Components for quantifying different elements of topographic form.
Topography is heterogeneous in a more complex manner than contours or a 3D visualisation often suggest. Different and seemingly-similar areas of landform can posses quite distinct characteristics depending on relatively small variations in their grading and wider position within the landscape. 3D models in particular often make it difficult to determine or apprehend these characteristics of digital terrain models given the artificial manner in which they are rendered.
Groundhog provides a number of components for measuring particular characteristics of a given landform. However its worth noting that, as above, such tools for classifying topographic features are only as good as their underpinning 3D representations. Representing a landform as (say) either a
Mesh or a
Surface has different trade-offs in terms of the different types of accuracy and level of detail offered.
The slope analysis component operates by identifying the normals of each face within the form and measuring those against the Z-axis to produce a measure of steepness that can be output as either an angle or percentile. This can then be filtered and visualised to assist in grading tasks that may need to ensure slopes stay within a particular range (say to ensure accessible circulation) or to highlight areas that are vulnerable to erosion or require stabilisation.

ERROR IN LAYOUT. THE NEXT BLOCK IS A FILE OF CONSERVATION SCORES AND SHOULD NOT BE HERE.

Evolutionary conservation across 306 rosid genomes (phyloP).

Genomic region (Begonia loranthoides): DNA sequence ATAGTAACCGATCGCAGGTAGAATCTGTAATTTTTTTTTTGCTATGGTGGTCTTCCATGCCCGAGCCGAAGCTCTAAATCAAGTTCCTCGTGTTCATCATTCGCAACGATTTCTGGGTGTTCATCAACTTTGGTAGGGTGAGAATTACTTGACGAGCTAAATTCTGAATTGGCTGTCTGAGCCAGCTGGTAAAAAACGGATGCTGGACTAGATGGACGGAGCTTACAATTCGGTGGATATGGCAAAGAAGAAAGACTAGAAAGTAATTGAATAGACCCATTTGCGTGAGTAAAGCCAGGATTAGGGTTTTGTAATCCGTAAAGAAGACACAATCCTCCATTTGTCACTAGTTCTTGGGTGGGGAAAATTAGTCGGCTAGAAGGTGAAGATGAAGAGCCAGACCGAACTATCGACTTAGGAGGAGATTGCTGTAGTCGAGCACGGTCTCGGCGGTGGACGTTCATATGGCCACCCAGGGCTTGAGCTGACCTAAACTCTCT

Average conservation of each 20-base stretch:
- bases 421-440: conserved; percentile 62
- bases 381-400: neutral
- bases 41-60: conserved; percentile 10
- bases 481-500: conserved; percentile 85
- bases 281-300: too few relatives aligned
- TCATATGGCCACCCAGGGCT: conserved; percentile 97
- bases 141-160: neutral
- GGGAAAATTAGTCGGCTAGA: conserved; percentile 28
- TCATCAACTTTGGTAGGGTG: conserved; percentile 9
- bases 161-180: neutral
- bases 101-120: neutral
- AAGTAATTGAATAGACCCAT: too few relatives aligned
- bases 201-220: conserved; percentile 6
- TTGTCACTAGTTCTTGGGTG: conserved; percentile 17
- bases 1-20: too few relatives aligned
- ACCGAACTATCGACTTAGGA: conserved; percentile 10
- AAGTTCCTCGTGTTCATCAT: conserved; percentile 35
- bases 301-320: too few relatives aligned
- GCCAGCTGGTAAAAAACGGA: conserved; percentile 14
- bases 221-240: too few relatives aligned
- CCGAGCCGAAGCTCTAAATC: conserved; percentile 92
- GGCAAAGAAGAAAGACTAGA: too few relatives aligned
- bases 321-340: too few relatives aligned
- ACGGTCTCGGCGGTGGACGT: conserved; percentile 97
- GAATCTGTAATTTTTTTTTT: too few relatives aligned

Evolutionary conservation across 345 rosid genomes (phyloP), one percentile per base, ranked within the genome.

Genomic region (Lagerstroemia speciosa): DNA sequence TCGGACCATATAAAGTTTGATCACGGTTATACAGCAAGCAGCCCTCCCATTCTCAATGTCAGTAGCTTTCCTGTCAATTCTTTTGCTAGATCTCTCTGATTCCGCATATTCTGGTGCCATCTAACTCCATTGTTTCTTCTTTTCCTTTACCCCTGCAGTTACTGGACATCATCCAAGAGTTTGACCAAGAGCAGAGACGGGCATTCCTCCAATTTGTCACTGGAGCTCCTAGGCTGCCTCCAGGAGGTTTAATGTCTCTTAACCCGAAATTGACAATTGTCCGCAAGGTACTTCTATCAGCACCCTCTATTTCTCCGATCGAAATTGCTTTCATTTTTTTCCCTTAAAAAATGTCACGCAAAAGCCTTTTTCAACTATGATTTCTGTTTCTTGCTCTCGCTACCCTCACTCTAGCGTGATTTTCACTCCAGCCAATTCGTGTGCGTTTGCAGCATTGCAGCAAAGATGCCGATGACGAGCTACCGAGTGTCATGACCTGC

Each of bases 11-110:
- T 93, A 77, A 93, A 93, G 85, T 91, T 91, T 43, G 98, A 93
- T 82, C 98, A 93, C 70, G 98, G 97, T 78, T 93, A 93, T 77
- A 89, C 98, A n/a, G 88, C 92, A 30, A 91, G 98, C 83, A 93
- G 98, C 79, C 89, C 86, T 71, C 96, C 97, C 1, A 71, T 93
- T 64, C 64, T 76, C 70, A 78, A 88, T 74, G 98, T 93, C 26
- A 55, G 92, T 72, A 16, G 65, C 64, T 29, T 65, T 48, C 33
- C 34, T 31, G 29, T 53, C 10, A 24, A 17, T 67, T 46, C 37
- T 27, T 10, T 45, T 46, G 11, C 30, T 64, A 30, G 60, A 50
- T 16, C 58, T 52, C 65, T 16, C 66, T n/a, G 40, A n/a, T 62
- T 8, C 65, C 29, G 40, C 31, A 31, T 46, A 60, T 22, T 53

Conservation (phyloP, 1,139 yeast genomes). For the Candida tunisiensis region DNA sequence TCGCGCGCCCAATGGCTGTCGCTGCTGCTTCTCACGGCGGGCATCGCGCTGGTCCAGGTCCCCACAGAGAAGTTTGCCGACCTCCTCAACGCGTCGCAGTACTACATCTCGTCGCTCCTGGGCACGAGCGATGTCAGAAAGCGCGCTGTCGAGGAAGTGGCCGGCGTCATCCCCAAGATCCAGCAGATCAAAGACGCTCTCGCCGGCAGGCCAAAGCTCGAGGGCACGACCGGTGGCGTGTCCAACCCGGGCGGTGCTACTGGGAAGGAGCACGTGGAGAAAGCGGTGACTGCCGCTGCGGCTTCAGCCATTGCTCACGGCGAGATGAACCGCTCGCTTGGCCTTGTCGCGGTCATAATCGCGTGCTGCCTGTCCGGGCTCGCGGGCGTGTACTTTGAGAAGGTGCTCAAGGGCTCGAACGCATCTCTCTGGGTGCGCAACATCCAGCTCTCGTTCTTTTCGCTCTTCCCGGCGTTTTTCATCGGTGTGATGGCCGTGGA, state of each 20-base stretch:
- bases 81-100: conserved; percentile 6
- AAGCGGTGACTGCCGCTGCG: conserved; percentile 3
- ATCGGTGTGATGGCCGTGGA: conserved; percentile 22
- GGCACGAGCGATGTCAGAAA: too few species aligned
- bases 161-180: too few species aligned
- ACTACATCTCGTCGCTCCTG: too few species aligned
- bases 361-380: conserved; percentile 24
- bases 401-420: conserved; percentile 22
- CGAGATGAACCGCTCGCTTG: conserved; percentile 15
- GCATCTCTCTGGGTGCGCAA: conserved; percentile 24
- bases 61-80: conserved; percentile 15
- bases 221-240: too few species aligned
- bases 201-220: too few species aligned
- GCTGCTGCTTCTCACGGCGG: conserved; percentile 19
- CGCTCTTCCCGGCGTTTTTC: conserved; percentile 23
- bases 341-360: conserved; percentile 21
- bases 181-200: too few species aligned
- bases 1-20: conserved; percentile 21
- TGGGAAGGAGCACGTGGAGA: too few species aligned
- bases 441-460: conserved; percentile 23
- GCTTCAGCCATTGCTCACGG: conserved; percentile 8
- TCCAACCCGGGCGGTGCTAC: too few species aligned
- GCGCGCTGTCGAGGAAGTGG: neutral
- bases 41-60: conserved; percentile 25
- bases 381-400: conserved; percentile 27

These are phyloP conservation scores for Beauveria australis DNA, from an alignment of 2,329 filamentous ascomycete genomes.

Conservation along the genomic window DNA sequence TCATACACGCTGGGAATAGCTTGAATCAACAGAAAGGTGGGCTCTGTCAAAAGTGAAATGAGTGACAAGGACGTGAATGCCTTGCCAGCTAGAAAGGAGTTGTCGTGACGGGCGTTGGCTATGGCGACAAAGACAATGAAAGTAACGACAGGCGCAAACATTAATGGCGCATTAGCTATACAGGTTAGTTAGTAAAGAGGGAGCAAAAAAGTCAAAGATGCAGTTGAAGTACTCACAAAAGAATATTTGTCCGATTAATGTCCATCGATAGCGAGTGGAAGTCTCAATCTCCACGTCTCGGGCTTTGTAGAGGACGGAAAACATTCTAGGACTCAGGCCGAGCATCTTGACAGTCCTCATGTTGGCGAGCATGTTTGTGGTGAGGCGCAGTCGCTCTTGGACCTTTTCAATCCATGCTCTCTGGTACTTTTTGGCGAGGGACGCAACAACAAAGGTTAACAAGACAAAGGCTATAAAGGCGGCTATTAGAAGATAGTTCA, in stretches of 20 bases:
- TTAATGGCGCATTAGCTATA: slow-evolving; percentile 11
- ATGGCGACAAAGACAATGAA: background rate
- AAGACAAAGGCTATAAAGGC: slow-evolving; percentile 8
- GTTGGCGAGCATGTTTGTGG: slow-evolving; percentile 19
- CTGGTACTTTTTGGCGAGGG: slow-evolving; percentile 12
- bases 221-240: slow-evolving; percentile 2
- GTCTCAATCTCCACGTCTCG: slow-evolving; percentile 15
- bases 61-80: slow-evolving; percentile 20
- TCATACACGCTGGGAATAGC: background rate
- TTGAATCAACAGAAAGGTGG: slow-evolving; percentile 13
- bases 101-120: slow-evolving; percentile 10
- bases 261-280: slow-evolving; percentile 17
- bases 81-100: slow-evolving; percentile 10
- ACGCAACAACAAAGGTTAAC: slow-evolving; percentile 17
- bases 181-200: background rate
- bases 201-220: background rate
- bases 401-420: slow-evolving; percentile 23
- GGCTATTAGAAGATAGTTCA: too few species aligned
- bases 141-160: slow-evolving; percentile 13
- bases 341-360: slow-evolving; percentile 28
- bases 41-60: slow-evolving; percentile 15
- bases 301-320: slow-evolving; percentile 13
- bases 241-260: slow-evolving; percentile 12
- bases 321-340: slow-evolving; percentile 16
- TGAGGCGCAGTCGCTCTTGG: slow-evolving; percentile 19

The aspect analysis component operates in a similar fashion but measures the faces’ normals relative to a specified vector. This vector defaults to the Y-axis (assuming that is the North direction) and so produces a measure of which direction a slope faces. This can be used to identify areas within the landform that have a particular aspect, such as those that are predominantly north-easterly. This can be used to help determine the micro-climates of different areas of the landscape (based on their different levels of solar insolation) or to determine their visibility relative to a given vantage point.
Each component calculates the specified values but does not visualise them in the model itself. For visualisation purposes you will typically want to assign the range of slope or aspect values to a colour using the
Gradient component and then use a
Preview component to apply these colours to each individual mesh face. The reference definition provided at the top of this page shows an example of this process and several other visualisation options.
Components are provided (as a convenience) for employing the same analytics on a
Surface rather than a
Mesh although note that the former will be converted to the latter during the calculation.
Coming Soon: further components that provide other metrics for assessing different terrain characteristics.